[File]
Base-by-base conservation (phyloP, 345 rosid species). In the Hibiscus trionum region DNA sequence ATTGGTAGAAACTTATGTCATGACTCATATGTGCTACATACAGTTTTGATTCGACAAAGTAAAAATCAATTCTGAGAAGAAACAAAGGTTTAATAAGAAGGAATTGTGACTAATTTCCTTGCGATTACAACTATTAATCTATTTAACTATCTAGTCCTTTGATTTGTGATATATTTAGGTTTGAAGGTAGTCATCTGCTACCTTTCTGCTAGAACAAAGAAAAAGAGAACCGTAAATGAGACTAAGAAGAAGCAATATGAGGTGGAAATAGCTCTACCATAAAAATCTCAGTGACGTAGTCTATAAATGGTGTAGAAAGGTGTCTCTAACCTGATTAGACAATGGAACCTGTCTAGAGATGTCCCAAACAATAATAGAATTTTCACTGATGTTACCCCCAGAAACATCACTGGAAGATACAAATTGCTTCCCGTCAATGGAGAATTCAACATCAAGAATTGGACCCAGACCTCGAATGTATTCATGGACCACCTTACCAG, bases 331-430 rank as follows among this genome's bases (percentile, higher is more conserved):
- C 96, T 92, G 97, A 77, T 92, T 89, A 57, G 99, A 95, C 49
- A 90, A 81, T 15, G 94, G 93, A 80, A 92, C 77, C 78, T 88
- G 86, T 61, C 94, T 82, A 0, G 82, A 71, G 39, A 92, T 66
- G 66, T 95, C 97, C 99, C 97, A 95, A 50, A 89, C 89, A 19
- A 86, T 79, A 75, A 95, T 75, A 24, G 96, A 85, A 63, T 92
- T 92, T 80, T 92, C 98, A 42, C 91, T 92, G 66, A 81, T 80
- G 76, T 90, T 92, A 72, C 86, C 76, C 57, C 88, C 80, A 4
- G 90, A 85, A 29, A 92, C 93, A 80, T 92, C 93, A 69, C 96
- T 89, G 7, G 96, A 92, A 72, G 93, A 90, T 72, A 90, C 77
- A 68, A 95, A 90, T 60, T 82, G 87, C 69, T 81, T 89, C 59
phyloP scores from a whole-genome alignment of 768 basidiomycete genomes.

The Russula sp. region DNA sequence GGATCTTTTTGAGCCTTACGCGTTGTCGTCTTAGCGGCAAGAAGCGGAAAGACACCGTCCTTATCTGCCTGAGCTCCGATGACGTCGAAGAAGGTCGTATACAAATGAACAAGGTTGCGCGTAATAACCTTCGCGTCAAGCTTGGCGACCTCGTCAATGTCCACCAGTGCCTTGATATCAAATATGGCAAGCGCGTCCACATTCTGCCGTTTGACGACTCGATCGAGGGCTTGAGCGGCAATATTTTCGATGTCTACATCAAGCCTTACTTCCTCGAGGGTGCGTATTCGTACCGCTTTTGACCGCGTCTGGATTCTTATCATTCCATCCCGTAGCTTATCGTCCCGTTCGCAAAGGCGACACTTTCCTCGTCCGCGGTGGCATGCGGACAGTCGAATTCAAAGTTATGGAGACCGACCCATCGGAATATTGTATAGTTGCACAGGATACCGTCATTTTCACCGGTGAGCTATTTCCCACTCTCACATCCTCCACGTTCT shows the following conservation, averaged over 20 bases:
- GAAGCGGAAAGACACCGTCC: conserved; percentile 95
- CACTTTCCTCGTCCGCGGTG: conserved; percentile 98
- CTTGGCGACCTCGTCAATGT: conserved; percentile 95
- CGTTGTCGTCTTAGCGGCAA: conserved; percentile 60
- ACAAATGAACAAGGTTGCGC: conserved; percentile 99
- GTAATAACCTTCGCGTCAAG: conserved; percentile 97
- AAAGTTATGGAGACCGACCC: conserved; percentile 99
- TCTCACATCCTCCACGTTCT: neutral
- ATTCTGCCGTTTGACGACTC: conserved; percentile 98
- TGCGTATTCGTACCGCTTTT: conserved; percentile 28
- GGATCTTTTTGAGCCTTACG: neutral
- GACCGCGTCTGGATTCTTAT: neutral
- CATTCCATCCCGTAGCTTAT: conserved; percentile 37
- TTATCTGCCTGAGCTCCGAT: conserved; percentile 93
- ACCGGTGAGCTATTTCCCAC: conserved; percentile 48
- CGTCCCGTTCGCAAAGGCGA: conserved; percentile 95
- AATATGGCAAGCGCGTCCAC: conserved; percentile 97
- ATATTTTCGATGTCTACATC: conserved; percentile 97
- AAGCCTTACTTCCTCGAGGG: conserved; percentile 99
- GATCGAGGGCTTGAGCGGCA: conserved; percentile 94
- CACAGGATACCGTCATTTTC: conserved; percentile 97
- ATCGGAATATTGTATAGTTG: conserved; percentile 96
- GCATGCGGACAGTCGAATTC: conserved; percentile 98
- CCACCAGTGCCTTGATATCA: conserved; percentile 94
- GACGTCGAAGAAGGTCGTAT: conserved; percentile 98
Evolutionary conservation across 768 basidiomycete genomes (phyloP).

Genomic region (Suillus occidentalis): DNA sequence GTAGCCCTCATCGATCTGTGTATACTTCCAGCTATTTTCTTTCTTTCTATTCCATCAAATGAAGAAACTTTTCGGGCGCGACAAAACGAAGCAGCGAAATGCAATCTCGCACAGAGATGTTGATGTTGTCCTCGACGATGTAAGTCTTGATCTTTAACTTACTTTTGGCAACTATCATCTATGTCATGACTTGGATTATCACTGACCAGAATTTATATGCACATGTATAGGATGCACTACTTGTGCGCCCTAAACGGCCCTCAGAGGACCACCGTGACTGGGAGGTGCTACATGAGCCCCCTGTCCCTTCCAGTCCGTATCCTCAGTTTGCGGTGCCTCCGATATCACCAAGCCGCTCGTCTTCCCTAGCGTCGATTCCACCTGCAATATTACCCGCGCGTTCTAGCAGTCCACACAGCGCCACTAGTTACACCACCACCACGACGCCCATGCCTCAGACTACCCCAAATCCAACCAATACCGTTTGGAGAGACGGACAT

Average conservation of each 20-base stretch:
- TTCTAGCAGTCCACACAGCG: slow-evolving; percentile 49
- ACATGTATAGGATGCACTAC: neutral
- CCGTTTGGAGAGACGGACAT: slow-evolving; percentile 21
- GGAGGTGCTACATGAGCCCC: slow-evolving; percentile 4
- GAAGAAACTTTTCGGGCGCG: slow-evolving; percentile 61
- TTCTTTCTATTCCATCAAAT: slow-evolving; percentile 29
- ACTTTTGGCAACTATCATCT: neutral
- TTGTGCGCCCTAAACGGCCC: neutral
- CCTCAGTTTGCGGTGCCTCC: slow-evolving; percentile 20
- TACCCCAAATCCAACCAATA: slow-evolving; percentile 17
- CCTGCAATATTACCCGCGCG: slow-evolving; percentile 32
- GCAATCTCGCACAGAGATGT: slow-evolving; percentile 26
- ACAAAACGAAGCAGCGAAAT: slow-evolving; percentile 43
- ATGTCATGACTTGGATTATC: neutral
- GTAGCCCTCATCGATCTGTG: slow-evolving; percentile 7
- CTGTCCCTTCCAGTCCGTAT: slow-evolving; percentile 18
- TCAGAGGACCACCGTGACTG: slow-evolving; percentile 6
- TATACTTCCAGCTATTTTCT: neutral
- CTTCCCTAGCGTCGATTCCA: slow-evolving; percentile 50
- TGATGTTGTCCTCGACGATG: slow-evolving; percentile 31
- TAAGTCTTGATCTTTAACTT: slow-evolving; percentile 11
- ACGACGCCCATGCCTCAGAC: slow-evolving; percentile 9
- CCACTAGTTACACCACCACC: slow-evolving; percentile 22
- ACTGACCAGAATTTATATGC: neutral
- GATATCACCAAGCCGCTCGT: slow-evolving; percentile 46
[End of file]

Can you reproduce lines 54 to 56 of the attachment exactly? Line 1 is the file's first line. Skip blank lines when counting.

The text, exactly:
- ACAAAACGAAGCAGCGAAAT: slow-evolving; percentile 43
- ATGTCATGACTTGGATTATC: neutral
- GTAGCCCTCATCGATCTGTG: slow-evolving; percentile 7